That’s not to say, of course, that I didn’t miss some of my items. Top on the list were the axtinguisher (our absence has only heightened my love) and the sandvich. The miss-list also contains the cloak-and-dagger (sweet sweet invisibility) and the wrangler. The wrangler in particular is a tactical tool an engie should never be without. Imagine if someone suddenly told you that you could call in artillery strikes in TF2: that’s the wrangler. Excellent for denying an area much greater than usually able to be covered, taking out pesky snipers, and pinning down the enemy team when defending or attacking the final point. Don’t forget the wrangler-repair engie pair that can lock down turbine or 2fort from the battlements.

Needless to say, we’ll all be very happy when the item servers get back up. However, I’ll miss this time and probably reminisce to a bunch of people that don’t care that much. I know I’ll be changing my loadouts. Will you?

Epic-scale Strategy Game

One idea for a game that has stuck with me for over a year has been that of a massive-scale strategy game. A crude way to describe it would be a cross between World in Conflict(WiC) and Spore (except it wouldn’t be as lackluster as Spore). The idea behind it is that players start out at a low rank, and are promoted based combat proficiency on the battlefield. When I have described this idea to people, they have likened it to America’s Army.

Each round of the game takes place on large battlefields covering a multitude of environments. The game would undoubtedly be set in the future, so the environments could range from undeveloped farm worlds and water worlds to urban centers and various theaters of space. A single player presides over the whole battlefield as a general, setting basic goals and deciding strategy. Each battlefield is in turn broken up into districts, which ranges in size from a WiC map (usually a couple miles across) to four WiC maps. Up to 8 commanders control 0 to 6 squads (they can order more based on reinforcement points) within each district. Each squad consists of 4 to 8 players, with one squad leader.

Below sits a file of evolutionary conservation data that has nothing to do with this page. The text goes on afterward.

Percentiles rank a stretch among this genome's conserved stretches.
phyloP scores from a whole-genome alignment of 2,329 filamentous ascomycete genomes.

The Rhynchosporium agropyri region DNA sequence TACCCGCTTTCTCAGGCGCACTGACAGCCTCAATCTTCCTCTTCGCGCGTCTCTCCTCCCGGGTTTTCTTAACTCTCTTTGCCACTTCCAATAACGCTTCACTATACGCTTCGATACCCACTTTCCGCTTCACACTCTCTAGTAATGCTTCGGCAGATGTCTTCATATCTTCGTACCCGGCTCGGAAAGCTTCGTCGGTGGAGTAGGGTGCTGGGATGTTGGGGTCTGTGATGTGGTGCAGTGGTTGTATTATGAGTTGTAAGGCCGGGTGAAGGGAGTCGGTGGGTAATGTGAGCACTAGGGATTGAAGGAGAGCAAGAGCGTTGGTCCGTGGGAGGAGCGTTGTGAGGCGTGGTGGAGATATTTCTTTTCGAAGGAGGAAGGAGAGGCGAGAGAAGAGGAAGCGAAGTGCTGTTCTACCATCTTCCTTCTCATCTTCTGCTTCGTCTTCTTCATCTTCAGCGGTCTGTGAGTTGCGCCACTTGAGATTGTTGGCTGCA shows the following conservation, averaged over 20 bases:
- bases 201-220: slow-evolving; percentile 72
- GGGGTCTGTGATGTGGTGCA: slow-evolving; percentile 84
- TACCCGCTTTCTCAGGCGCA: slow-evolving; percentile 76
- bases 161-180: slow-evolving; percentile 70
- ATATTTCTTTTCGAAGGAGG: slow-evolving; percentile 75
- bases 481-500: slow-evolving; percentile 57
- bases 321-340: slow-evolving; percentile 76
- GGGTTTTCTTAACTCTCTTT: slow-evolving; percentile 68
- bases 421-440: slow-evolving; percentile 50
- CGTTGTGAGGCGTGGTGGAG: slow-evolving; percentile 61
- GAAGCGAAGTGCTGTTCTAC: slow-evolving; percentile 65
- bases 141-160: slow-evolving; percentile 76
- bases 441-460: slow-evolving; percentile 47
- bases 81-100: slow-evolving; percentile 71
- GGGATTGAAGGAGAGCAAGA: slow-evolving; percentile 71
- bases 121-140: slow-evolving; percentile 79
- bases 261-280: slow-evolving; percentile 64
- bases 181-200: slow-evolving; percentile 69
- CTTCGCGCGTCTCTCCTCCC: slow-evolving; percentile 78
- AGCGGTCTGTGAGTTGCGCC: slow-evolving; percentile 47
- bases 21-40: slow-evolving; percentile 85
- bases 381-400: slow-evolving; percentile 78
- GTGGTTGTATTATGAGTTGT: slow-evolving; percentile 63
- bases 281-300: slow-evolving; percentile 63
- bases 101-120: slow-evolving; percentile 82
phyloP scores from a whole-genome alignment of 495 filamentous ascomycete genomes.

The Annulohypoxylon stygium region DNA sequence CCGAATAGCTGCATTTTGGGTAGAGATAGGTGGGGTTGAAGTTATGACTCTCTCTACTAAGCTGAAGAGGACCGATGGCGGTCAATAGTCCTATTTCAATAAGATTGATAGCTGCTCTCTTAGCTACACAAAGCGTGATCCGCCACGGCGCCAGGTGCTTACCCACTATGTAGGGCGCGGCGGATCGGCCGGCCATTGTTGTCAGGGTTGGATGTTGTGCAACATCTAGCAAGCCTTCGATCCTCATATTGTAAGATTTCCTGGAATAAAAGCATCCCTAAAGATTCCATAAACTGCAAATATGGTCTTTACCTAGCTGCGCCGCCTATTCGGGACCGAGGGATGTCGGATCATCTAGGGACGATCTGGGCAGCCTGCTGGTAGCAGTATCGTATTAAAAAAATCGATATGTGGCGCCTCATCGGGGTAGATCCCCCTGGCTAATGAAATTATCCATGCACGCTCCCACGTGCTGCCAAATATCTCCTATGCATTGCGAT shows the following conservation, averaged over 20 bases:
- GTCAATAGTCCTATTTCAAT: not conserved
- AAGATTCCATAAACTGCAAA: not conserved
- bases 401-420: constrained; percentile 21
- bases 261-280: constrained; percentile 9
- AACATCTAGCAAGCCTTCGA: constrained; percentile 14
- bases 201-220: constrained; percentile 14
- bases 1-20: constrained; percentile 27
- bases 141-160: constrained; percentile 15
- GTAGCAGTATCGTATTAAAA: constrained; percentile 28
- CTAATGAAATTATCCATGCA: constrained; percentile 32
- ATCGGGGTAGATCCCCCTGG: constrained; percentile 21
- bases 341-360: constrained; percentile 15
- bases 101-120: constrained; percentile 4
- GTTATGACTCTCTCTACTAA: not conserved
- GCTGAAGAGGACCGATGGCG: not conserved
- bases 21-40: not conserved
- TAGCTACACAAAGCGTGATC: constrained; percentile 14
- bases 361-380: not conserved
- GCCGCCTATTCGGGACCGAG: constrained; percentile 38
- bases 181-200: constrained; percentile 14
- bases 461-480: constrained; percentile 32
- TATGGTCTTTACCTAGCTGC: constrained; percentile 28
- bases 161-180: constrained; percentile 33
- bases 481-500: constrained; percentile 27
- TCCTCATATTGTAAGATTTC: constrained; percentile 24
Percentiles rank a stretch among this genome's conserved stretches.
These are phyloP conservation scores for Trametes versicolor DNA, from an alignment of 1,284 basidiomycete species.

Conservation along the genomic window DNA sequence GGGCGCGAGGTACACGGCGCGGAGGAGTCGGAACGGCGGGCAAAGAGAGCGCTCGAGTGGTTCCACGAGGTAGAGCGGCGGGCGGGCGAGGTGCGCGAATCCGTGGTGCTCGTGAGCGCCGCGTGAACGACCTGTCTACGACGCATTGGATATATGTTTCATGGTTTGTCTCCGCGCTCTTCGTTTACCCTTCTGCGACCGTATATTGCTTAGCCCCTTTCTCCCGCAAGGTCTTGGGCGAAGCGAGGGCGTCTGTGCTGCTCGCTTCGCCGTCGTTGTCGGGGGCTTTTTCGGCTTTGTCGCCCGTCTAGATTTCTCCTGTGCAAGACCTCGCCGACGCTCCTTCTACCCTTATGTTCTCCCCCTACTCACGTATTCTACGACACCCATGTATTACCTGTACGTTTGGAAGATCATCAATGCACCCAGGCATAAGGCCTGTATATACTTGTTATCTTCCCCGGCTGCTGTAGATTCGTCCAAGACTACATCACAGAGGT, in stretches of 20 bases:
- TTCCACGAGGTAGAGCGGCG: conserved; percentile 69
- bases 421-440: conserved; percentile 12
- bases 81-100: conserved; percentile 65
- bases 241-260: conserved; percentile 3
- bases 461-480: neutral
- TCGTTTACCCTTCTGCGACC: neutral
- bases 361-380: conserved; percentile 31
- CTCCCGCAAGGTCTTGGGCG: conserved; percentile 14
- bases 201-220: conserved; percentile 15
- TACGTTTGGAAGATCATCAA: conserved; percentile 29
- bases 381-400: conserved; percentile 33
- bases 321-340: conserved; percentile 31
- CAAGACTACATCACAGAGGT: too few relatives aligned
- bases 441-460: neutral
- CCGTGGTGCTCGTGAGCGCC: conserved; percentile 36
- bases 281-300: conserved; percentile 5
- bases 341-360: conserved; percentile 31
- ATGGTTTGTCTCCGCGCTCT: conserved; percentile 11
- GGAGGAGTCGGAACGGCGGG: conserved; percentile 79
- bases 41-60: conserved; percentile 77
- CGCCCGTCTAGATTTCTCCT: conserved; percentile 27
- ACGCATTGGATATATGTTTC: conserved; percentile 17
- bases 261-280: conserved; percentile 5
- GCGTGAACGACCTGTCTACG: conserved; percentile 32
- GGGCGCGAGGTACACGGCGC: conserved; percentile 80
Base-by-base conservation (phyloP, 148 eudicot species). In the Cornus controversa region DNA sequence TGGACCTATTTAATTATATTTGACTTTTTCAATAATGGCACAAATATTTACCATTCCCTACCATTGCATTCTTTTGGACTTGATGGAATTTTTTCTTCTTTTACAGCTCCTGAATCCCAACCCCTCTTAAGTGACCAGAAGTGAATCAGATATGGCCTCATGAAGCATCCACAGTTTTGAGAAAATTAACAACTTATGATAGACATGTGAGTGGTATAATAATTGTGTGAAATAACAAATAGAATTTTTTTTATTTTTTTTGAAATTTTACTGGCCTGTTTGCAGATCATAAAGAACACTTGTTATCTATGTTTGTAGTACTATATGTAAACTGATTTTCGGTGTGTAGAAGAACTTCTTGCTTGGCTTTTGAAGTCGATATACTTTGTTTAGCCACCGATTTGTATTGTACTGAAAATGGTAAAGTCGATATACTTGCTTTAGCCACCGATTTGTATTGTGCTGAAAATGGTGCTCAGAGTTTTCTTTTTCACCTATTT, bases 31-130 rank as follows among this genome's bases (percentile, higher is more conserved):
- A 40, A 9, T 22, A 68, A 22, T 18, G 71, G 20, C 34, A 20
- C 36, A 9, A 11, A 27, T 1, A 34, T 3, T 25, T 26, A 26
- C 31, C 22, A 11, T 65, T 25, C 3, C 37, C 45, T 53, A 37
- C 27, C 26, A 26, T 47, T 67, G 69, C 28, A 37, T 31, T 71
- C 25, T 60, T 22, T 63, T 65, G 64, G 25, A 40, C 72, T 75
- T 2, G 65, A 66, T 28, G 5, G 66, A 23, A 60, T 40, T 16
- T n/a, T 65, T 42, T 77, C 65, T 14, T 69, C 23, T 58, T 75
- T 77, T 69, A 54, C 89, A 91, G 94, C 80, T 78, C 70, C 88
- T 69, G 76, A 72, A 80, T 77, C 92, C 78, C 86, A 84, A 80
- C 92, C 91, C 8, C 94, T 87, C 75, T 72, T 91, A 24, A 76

Screenshot of World in Conflict

Screenshot of World in Conflict


The basic foot soldier is expected to focus on objectives set by the squad leader. The squad leader is in charge of directing which positions to take and which enemies to focus on. A commander sets goals such as strategic objectives (defined by the game), rally points, and drop zones to secure. They are also in charge of ordering more troops. Their basic strategic goals are determined by the general above them, or perhaps an intermediary presiding over the district.

One major problem that becomes immediately apparent is discipline. How does one keep a player on task? The first solution that comes to mind is to let superior officers give or take promotion points based on the performance of players below them. However, this is easily abusable, both in the giving or taking of too many points and in the complete disregard for dealing with promotion points. The best solution is to have proficiency judged by the game. So what kind of criteria does the game have?

  1. Completion of given objectives

  2. Objectives are judged by the difficulty regarding enemy presence in the area and a number of other minor variables, the most important of which is subordinate proficiency. Failure to complete an objective due to it being impossibly difficult or having an inept team would barely count against a player. Conversely, failure to complete simple objectives would be counted against a player.

  3. Rendition of reasonable objectives

  4. A commander, whether at a high strategic level or as a squad leader, has a responsibility to give orders which make sense. If a commander is extremely incompetent, his commanding officer can choose to temporarily demote him, allowing another to take his place. In addition, sound tactical decisions are encouraged. Deciding to attack a position without much intel, even if the position is strategically important, is a bad choice. If a commander has access to tactical aid, poor placement will result in removal of promotion points.